September 25th, 2014
Here’s some of the best news all year for non-GMO supporters. Frank Kutka is working to save our heirloom corn from cross-breeding with genetically modified corn.He’s been diligently at work for over 15 years now developing what he calls “Organic Ready” corn varieties that have the ability to block cross-pollination, thus eliminating Monsanto’s prevalently grown GMO corn from infesting organic farmer’s crops.
“We need corn that organic farmers can grow without fear of GMO contamination,” says Kutka, who is in the fourth year of a five-year breeding project funded by the Organic Farming Research Foundation.”
Needless to say, Kutka, like all farmers growing organic crops, faces an enormous challenge. U.S. farmers currently plant millions of acres of GMO corn, among other GMO crops. Around 93% of the year’s corn crop was genetically modified.
While this makes Monsanto happy, it leaves those looking for non-contaminated, heirloom, organic, non-GMO corn a little miffed, to say the least. These millions of acres of corn can also easily contaminate other crops – including those which are not even corn, just because mother nature continues to work. GMO genes cross over into other plants, causing them to contain variant DNA like the mother plant. This is many argue that GMO crops must be banned, and that GMO labeling simply isn’t enough.
Kutka’s research concentrates on gametophytic incompatibility to protect his organic corn. By focusing on naturally occurring traits and the ancient grain teosinte that make it difficult for GMO pollen to enter the corn silks, thus preventing cross-pollination, he hopes to make his corn incompatible with GMO cross-breeding.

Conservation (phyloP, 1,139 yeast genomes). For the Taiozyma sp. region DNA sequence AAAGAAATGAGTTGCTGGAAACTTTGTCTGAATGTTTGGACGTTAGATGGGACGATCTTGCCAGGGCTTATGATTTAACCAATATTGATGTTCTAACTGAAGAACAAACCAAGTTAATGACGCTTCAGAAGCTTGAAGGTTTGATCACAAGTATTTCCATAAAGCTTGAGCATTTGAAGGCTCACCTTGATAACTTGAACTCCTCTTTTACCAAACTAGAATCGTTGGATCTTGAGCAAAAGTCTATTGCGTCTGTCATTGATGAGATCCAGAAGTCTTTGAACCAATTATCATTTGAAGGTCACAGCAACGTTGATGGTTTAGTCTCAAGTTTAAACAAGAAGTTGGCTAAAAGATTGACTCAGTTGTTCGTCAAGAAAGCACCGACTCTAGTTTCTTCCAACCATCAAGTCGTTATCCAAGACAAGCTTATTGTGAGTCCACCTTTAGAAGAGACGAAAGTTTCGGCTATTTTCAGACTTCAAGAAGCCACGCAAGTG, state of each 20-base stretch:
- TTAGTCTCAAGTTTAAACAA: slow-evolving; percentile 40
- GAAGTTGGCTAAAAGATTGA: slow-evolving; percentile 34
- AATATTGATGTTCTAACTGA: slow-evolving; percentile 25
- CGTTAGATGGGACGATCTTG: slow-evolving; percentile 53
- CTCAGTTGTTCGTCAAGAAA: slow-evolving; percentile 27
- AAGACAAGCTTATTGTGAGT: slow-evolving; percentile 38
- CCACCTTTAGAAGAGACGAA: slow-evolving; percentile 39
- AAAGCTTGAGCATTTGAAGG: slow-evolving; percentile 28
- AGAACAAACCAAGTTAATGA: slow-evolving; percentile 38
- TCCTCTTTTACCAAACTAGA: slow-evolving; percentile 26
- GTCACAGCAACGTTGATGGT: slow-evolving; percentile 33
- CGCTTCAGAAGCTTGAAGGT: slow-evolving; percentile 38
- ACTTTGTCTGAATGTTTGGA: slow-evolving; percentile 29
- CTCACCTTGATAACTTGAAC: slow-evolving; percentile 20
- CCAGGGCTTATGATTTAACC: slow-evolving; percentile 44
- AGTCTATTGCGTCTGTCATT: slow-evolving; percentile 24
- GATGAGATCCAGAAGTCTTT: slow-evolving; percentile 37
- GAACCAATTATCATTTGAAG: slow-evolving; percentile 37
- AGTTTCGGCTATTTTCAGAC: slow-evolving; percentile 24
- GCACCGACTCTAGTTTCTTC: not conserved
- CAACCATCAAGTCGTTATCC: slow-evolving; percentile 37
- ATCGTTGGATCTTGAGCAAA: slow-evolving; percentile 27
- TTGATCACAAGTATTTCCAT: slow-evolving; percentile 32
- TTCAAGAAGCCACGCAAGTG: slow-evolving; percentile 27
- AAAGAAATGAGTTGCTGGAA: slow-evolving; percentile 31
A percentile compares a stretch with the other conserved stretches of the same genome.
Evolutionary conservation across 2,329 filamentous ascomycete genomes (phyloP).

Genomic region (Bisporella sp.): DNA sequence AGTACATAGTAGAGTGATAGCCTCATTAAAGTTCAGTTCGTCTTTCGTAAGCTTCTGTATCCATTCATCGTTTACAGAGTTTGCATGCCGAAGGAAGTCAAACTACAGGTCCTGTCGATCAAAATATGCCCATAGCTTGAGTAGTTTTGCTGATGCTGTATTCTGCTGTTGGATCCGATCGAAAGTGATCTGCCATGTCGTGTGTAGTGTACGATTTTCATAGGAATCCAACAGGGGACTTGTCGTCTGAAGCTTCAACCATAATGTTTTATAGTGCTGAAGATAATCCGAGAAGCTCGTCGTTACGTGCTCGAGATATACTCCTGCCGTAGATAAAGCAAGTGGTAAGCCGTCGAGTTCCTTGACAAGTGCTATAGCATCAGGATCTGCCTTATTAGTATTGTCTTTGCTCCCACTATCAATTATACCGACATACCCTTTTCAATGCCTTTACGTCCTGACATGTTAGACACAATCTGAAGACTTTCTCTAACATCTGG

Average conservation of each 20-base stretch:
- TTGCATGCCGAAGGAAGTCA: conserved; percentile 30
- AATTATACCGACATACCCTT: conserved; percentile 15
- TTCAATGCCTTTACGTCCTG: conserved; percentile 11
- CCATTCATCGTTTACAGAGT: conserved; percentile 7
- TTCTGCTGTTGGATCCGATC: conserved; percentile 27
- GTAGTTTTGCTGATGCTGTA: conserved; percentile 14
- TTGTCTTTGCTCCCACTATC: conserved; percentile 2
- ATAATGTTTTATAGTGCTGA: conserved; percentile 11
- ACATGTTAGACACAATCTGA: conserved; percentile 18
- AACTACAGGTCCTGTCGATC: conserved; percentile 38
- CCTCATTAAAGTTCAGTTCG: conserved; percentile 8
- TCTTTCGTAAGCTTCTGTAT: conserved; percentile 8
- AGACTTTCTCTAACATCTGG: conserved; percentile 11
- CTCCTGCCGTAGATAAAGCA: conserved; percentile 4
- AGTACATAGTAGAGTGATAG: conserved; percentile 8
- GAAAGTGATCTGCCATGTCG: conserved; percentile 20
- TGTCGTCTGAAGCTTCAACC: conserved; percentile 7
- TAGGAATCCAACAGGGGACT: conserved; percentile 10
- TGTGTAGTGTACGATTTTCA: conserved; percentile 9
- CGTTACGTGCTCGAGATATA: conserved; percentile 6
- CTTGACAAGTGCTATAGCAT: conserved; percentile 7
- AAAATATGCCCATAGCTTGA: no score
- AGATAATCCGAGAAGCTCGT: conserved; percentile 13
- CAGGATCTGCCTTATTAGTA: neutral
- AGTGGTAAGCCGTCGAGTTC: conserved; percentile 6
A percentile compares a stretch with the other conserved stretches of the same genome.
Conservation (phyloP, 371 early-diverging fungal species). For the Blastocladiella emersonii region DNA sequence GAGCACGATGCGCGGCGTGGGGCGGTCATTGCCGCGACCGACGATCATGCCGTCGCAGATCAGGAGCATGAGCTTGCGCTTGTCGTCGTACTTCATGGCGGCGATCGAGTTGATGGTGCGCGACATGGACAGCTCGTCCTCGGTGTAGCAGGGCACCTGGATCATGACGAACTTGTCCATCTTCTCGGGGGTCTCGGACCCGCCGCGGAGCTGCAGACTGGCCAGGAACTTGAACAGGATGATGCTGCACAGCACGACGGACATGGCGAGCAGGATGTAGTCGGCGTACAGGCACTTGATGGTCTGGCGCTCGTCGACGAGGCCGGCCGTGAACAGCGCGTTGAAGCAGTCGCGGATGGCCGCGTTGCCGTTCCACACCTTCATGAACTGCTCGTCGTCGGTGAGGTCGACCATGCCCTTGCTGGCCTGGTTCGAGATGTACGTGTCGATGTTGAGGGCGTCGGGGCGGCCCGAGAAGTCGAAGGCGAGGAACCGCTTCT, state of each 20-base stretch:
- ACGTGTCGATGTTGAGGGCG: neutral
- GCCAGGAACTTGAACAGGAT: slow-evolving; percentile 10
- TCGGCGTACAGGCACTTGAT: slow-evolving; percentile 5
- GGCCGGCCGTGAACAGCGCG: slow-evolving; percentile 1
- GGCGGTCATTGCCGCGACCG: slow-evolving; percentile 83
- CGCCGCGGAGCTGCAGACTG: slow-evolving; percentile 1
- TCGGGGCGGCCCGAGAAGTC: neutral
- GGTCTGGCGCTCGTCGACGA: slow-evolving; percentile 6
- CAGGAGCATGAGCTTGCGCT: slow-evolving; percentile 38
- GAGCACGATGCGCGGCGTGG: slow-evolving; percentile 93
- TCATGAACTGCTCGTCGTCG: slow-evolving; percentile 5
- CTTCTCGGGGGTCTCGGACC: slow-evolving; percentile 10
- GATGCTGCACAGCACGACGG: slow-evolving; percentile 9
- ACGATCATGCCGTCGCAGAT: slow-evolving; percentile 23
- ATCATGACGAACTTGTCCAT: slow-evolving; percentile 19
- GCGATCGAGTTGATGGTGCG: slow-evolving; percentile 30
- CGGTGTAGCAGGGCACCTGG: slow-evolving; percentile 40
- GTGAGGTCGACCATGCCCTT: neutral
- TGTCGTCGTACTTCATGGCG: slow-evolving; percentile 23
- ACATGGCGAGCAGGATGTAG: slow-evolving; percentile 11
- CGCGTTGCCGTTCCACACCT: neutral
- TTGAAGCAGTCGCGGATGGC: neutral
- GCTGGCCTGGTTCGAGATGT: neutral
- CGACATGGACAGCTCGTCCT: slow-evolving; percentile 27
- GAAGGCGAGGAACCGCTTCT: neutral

There are already some plants that have a natural resistance to GMO cross-breeding, like sunflowers, and this is why there is a huge demand for organic sunflower oil at this time – it is most assuredly not contaminated with GMO genes.
Kutka’s research has narrowed in on a trait is known as gametophytic incompatibility, or Ga1S, though it is not a new discovery. He states:
“The trait has been known and used for decades. It was first used in popcorn in the 1950s and then in white corn varieties in the 1970s. It’s not a perfect system, but it greatly reduces the risk of out-crossing.”
Additionally, Kutka is looking into another pollen block trait—Ga2S, which is found in teosinte, an ancestor of maize. He has been attempting to create his ‘Organic Ready’ corn since 2011 utilizing pollen-blocking traits, a play on Monsanto’s ‘Round Up Ready’ corn, since he was a student at Cornell University.
The USDA National Organic Program, which requires all organic farmers to go through expensive and time-consuming testing to make sure their crops are organic (while Monsanto and their ilk can more easily sell potentially dangerous man-made creations), currently prohibits GMOs in organic production, yet there are no regulations to protect farmers from Monsanto’s GMO corn when it becomes contaminated by pollination, wind, or other of nature’s causes.
A recent survey of organic farmers from 17 states, predominantly in the Midwest, shows 67% of farmers planned to delay planting corn this year so their crops would pollinate later than their neighbors’ GM corn, at an average cost of $16,000. Delaying the growing season is just one expense organic farmers have to contend with in competition with corporate seed monopolies.
Heirloom seed companies such as Missouri-based Baker Creek Heirloom Seeds has lost one-half of its heirloom varieties to GMO contamination, too, and they are not alone in this dilemma. It is due to these challenges that Kutka feels inspired to continue his work:
“I’m working on developing varieties that hopefully will work in a lot of different locations in the U.S.”
He realizes that time is of the essence if any heirloom corn is to remain.
He is working with another corn breeder, Dave Christensen, to breed the pollen-blocking trait into a Painted Mountain Corn variety that grows in the harsh dry mountainous regions of the West. Another corn breeder, Major Goodman at North Carolina State University, is developing pollen-blocking organic corn varieties for Southern growing regions.
He hopes to deliver his ‘Organic Ready’ corn by 2015.